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Rise, fall, rise of dictators and democracy feature of the waves of history

“I'm very keen on having true freedom,” President Mohammed Morsi of Egypt recently declared in an interview with “Time” magazine, but his aggressive actions belie those words. The recently elected chief executive also just decreed emergency supremacy over the nation's courts, as a special assembly completed a draft national constitution.

The result has been widespread growing popular protests, but Morsi presses ahead in the face of attacks for moving toward an Islamist dictatorship. Liberal and Christian members of the ruling party walked out of the assembly, voting with their feet.

This occurs in the context of regional instability which involves combat between Israel and Hamas, revolution in Syria, related violence between that country and Turkey, and ongoing anxiety over Iran nuclear development. Egypt moreover plays a pivotal geopolitical role thanks to the Suez Canal, a vital world trade route.

In evaluating these events, historical context is especially important, and the scholarship of the late Harvard Professor Samuel P. Huntington is instructive. His most well-known book is the 1998 best-seller “Clash of Civilizations,” which argues our contemporary world is increasingly defined by intense conflicts between fundamentally different cultures.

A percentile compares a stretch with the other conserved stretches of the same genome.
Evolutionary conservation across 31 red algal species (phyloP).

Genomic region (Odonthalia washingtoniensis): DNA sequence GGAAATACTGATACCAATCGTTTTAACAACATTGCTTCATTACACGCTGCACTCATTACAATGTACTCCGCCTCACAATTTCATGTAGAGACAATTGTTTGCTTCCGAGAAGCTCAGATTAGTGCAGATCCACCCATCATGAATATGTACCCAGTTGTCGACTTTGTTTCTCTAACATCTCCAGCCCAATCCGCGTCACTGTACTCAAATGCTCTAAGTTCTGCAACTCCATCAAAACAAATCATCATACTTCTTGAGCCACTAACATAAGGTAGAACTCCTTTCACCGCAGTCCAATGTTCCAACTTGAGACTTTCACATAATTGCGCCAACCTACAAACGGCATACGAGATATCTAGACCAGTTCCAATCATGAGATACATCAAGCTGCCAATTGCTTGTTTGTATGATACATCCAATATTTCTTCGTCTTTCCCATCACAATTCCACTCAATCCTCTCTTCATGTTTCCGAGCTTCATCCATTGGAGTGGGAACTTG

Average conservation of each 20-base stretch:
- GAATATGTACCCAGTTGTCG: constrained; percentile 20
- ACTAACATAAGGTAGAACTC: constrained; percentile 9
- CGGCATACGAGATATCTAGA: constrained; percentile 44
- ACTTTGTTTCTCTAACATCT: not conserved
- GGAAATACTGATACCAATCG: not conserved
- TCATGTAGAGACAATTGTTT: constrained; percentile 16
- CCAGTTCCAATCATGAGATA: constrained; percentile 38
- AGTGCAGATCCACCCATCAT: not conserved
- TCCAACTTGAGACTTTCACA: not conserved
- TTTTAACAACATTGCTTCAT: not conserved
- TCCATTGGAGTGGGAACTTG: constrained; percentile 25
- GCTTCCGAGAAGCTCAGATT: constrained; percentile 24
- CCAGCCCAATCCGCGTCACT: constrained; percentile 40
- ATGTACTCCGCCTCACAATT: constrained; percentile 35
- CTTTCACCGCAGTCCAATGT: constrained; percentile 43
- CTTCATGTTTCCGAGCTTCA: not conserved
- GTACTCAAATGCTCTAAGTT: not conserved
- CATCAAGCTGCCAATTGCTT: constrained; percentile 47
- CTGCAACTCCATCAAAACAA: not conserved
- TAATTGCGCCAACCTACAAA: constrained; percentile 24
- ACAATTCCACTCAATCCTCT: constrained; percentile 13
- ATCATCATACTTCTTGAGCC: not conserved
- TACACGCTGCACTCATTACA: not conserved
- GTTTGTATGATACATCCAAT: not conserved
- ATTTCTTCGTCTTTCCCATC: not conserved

However, another book by Huntington is more useful: “The Third Wave — Democratization in the Late Twentieth Century,” published in 1991, argues there has been a two-century trend of a global push toward democracy, interrupted by the resurgence of dictatorships.

The first wave was spurred by the American and French revolutions, and extended from the 1820s to the 1920s. The years after World War I brought antidemocratic reaction favoring varieties of communism and fascism. This in part reflected the unprecedented casualties and costs of that terrible war.

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